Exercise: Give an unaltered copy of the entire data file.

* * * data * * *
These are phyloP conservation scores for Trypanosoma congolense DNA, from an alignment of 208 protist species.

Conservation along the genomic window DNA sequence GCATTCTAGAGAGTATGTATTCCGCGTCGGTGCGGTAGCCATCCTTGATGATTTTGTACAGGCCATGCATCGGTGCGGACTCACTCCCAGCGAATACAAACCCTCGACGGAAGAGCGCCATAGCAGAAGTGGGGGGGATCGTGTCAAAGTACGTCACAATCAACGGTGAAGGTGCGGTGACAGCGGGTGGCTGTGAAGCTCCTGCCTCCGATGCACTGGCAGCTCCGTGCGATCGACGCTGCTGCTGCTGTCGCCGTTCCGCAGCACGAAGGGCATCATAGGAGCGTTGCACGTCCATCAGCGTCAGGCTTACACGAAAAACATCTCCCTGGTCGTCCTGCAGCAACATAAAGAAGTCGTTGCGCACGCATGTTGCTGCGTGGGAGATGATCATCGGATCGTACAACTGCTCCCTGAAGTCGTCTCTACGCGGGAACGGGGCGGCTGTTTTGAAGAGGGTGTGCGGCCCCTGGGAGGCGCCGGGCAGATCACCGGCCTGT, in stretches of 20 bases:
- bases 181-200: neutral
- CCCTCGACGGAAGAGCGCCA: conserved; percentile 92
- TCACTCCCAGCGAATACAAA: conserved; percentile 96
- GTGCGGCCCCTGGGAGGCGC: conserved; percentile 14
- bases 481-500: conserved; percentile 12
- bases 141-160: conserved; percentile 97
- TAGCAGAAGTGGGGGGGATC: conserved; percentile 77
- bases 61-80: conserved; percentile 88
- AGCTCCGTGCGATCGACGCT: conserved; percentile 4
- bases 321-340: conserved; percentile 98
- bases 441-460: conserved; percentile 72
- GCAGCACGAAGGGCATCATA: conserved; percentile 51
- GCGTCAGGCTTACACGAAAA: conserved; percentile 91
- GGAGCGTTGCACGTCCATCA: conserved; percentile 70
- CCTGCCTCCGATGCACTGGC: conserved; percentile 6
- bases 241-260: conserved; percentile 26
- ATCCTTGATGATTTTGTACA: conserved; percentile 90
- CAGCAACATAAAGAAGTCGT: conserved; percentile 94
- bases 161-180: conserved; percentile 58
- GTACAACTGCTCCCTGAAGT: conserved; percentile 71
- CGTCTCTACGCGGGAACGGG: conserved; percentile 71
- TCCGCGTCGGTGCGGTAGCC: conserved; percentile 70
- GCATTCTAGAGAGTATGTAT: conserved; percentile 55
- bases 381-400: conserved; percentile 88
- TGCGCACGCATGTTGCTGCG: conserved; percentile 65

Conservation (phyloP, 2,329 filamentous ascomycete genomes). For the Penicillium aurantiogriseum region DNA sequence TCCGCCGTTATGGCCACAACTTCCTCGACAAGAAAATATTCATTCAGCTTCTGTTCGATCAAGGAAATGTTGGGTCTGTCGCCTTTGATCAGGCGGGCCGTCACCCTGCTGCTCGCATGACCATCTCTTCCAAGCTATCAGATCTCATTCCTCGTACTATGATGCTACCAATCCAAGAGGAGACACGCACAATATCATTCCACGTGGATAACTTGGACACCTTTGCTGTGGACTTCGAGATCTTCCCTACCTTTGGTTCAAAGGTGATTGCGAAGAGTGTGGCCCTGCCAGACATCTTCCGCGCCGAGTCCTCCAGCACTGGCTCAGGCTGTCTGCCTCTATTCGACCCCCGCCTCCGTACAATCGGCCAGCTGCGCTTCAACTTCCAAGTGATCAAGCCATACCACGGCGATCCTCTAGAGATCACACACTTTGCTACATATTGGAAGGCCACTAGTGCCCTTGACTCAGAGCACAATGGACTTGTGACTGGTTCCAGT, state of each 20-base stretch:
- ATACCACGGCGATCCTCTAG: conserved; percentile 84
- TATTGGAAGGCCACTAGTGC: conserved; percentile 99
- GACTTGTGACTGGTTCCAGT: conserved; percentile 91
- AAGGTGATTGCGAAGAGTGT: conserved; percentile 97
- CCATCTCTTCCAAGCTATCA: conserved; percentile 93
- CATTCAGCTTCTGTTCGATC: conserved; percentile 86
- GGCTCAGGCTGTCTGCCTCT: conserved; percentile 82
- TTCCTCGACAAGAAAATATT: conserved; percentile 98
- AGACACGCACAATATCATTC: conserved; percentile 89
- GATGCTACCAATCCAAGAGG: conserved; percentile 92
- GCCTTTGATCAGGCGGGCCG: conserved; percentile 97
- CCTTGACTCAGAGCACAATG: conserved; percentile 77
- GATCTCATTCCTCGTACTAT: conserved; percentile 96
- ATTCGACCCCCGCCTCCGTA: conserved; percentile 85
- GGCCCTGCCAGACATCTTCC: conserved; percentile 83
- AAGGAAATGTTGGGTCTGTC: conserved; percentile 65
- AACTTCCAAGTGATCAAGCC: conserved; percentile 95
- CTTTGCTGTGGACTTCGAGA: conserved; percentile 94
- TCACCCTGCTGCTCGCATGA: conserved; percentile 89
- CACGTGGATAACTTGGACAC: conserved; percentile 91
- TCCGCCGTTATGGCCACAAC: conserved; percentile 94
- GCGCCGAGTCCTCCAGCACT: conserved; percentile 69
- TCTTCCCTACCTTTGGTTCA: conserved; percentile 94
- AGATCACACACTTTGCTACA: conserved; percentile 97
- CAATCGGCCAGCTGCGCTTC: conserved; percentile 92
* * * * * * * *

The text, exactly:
These are phyloP conservation scores for Trypanosoma congolense DNA, from an alignment of 208 protist species.

Conservation along the genomic window DNA sequence GCATTCTAGAGAGTATGTATTCCGCGTCGGTGCGGTAGCCATCCTTGATGATTTTGTACAGGCCATGCATCGGTGCGGACTCACTCCCAGCGAATACAAACCCTCGACGGAAGAGCGCCATAGCAGAAGTGGGGGGGATCGTGTCAAAGTACGTCACAATCAACGGTGAAGGTGCGGTGACAGCGGGTGGCTGTGAAGCTCCTGCCTCCGATGCACTGGCAGCTCCGTGCGATCGACGCTGCTGCTGCTGTCGCCGTTCCGCAGCACGAAGGGCATCATAGGAGCGTTGCACGTCCATCAGCGTCAGGCTTACACGAAAAACATCTCCCTGGTCGTCCTGCAGCAACATAAAGAAGTCGTTGCGCACGCATGTTGCTGCGTGGGAGATGATCATCGGATCGTACAACTGCTCCCTGAAGTCGTCTCTACGCGGGAACGGGGCGGCTGTTTTGAAGAGGGTGTGCGGCCCCTGGGAGGCGCCGGGCAGATCACCGGCCTGT, in stretches of 20 bases:
- bases 181-200: neutral
- CCCTCGACGGAAGAGCGCCA: conserved; percentile 92
- TCACTCCCAGCGAATACAAA: conserved; percentile 96
- GTGCGGCCCCTGGGAGGCGC: conserved; percentile 14
- bases 481-500: conserved; percentile 12
- bases 141-160: conserved; percentile 97
- TAGCAGAAGTGGGGGGGATC: conserved; percentile 77
- bases 61-80: conserved; percentile 88
- AGCTCCGTGCGATCGACGCT: conserved; percentile 4
- bases 321-340: conserved; percentile 98
- bases 441-460: conserved; percentile 72
- GCAGCACGAAGGGCATCATA: conserved; percentile 51
- GCGTCAGGCTTACACGAAAA: conserved; percentile 91
- GGAGCGTTGCACGTCCATCA: conserved; percentile 70
- CCTGCCTCCGATGCACTGGC: conserved; percentile 6
- bases 241-260: conserved; percentile 26
- ATCCTTGATGATTTTGTACA: conserved; percentile 90
- CAGCAACATAAAGAAGTCGT: conserved; percentile 94
- bases 161-180: conserved; percentile 58
- GTACAACTGCTCCCTGAAGT: conserved; percentile 71
- CGTCTCTACGCGGGAACGGG: conserved; percentile 71
- TCCGCGTCGGTGCGGTAGCC: conserved; percentile 70
- GCATTCTAGAGAGTATGTAT: conserved; percentile 55
- bases 381-400: conserved; percentile 88
- TGCGCACGCATGTTGCTGCG: conserved; percentile 65

Conservation (phyloP, 2,329 filamentous ascomycete genomes). For the Penicillium aurantiogriseum region DNA sequence TCCGCCGTTATGGCCACAACTTCCTCGACAAGAAAATATTCATTCAGCTTCTGTTCGATCAAGGAAATGTTGGGTCTGTCGCCTTTGATCAGGCGGGCCGTCACCCTGCTGCTCGCATGACCATCTCTTCCAAGCTATCAGATCTCATTCCTCGTACTATGATGCTACCAATCCAAGAGGAGACACGCACAATATCATTCCACGTGGATAACTTGGACACCTTTGCTGTGGACTTCGAGATCTTCCCTACCTTTGGTTCAAAGGTGATTGCGAAGAGTGTGGCCCTGCCAGACATCTTCCGCGCCGAGTCCTCCAGCACTGGCTCAGGCTGTCTGCCTCTATTCGACCCCCGCCTCCGTACAATCGGCCAGCTGCGCTTCAACTTCCAAGTGATCAAGCCATACCACGGCGATCCTCTAGAGATCACACACTTTGCTACATATTGGAAGGCCACTAGTGCCCTTGACTCAGAGCACAATGGACTTGTGACTGGTTCCAGT, state of each 20-base stretch:
- ATACCACGGCGATCCTCTAG: conserved; percentile 84
- TATTGGAAGGCCACTAGTGC: conserved; percentile 99
- GACTTGTGACTGGTTCCAGT: conserved; percentile 91
- AAGGTGATTGCGAAGAGTGT: conserved; percentile 97
- CCATCTCTTCCAAGCTATCA: conserved; percentile 93
- CATTCAGCTTCTGTTCGATC: conserved; percentile 86
- GGCTCAGGCTGTCTGCCTCT: conserved; percentile 82
- TTCCTCGACAAGAAAATATT: conserved; percentile 98
- AGACACGCACAATATCATTC: conserved; percentile 89
- GATGCTACCAATCCAAGAGG: conserved; percentile 92
- GCCTTTGATCAGGCGGGCCG: conserved; percentile 97
- CCTTGACTCAGAGCACAATG: conserved; percentile 77
- GATCTCATTCCTCGTACTAT: conserved; percentile 96
- ATTCGACCCCCGCCTCCGTA: conserved; percentile 85
- GGCCCTGCCAGACATCTTCC: conserved; percentile 83
- AAGGAAATGTTGGGTCTGTC: conserved; percentile 65
- AACTTCCAAGTGATCAAGCC: conserved; percentile 95
- CTTTGCTGTGGACTTCGAGA: conserved; percentile 94
- TCACCCTGCTGCTCGCATGA: conserved; percentile 89
- CACGTGGATAACTTGGACAC: conserved; percentile 91
- TCCGCCGTTATGGCCACAAC: conserved; percentile 94
- GCGCCGAGTCCTCCAGCACT: conserved; percentile 69
- TCTTCCCTACCTTTGGTTCA: conserved; percentile 94
- AGATCACACACTTTGCTACA: conserved; percentile 97
- CAATCGGCCAGCTGCGCTTC: conserved; percentile 92